This video is called Barn Swallows Drinking on the Wing (Narrated by David Tennant) – Earthflight – BBC One.
From the BBC:
5 August 2013 Last updated at 16:52 GMT
Pensthorpe swallows nest in Wensum Land Rover
A pair of swallows have raised four chicks in a nest built in the roof of a Land Rover at a Norfolk nature reserve.
The mud and twig nest was created in the roof of the Pensthorpe Nature Reserve vehicle, used to carry visitors around the 800-acre (324 hectare) site.
Warden Darren Williams, 45, said he felt like a “surrogate father” and was convinced the “hot air” from his tour commentary helped incubate the eggs.
Two chicks fledged on Sunday and now follow the vehicle around the reserve.
The other two chicks remain in the nest at the reserve in the Wensum valley, which hosted the BBC’s Springwatch programme for three years.
Mr Williams said: “Two of them fledged yesterday, but they’re still hanging around because as far as the birds are concerned the back of the Land Rover is home.
“I feel like a surrogate father and I’m sure all the hot air from my tour patter was keeping them warm.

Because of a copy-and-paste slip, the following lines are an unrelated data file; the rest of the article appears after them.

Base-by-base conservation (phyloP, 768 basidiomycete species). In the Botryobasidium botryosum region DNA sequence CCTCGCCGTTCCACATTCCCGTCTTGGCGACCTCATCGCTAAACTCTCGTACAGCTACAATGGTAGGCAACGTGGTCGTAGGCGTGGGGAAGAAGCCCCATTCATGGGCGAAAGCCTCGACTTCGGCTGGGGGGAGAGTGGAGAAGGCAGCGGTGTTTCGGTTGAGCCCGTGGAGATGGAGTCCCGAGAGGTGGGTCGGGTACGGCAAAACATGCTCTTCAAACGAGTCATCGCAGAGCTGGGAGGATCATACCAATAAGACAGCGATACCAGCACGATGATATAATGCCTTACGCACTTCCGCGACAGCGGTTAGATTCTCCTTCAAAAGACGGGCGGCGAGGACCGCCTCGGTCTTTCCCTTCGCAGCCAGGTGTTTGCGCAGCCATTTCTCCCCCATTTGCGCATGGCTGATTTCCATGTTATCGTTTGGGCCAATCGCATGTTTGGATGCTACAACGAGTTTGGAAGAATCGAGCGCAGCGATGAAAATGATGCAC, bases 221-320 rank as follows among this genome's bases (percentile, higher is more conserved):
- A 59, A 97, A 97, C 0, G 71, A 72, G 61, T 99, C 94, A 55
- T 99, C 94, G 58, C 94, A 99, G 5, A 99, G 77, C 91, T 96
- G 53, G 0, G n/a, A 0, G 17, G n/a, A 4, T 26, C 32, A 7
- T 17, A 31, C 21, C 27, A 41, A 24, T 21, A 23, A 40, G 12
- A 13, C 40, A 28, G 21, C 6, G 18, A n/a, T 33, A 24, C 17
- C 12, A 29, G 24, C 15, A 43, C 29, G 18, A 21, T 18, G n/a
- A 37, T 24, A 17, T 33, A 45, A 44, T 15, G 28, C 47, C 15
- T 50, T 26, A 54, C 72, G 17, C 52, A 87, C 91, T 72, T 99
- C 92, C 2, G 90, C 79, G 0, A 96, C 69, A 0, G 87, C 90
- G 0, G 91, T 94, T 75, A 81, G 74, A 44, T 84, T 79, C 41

“The nest is just on top of a speaker and we’ve rigged up a swallow hammock from a little bit of netting in case they fell out as we bounced over the rough terrain.”
The nest was initially removed from the vehicle to discourage the birds nesting so close to the public, but the adult swallows began to build again as soon as it was removed.
Mr Williams said: “This is uncharted territory for us.
“Initially we were concerned the birds might not incubate the eggs as they’d be scared off by our passengers, but they insisted on building the nest and there was little we could do about it.
“With a nest comes the added chore of cleaning up after the babies, but the passengers have just been enamoured with them.
“It’s very unusual to be able get that close to them in the wild.”
More about swallows
Swallows are migratory and flock in large numbers in September ready to fly to Africa, south of the Sahara
In early April, they return to the UK often roosting communally in reed beds
Agile in flight, they are insectivorous, plucking insects from the air
To rehydrate while flying they skim the surface of a body of water
Source: BBC Nature
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